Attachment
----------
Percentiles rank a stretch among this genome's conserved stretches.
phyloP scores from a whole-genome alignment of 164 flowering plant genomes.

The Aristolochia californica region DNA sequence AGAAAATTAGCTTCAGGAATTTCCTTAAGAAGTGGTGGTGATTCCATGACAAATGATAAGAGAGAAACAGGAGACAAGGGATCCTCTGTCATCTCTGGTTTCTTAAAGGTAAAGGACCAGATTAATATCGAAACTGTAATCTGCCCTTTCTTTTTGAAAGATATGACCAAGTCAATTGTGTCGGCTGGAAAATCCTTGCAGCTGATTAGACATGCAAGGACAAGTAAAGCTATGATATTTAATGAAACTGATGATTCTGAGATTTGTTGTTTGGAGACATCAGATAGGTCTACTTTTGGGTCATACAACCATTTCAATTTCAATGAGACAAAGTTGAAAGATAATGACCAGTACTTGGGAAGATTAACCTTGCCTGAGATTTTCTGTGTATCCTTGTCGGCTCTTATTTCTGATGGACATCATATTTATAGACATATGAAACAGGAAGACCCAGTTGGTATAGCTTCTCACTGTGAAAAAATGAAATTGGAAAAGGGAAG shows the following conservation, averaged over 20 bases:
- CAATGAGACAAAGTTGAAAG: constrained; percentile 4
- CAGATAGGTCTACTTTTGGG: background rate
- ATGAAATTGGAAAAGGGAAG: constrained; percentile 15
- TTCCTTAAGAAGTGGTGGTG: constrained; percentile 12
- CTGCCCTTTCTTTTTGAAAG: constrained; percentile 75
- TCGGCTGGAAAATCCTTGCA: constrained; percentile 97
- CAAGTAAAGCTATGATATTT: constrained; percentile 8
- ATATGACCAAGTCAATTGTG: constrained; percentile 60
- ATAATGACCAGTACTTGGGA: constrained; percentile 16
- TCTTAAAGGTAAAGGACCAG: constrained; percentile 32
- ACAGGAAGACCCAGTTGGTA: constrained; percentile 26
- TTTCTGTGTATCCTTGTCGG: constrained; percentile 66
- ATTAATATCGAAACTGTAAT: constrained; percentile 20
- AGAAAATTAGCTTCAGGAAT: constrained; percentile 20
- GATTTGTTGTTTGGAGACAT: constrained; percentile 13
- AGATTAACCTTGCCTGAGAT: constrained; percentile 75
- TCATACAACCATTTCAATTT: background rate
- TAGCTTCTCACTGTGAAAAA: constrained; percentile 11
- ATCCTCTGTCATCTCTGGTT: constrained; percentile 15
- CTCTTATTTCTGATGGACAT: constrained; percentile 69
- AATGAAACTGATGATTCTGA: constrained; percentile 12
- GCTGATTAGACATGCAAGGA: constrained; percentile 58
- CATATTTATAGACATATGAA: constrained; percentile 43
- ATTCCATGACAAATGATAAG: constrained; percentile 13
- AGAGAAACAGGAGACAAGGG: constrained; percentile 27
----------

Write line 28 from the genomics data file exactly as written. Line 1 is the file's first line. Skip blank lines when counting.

- AGAGAAACAGGAGACAAGGG: constrained; percentile 27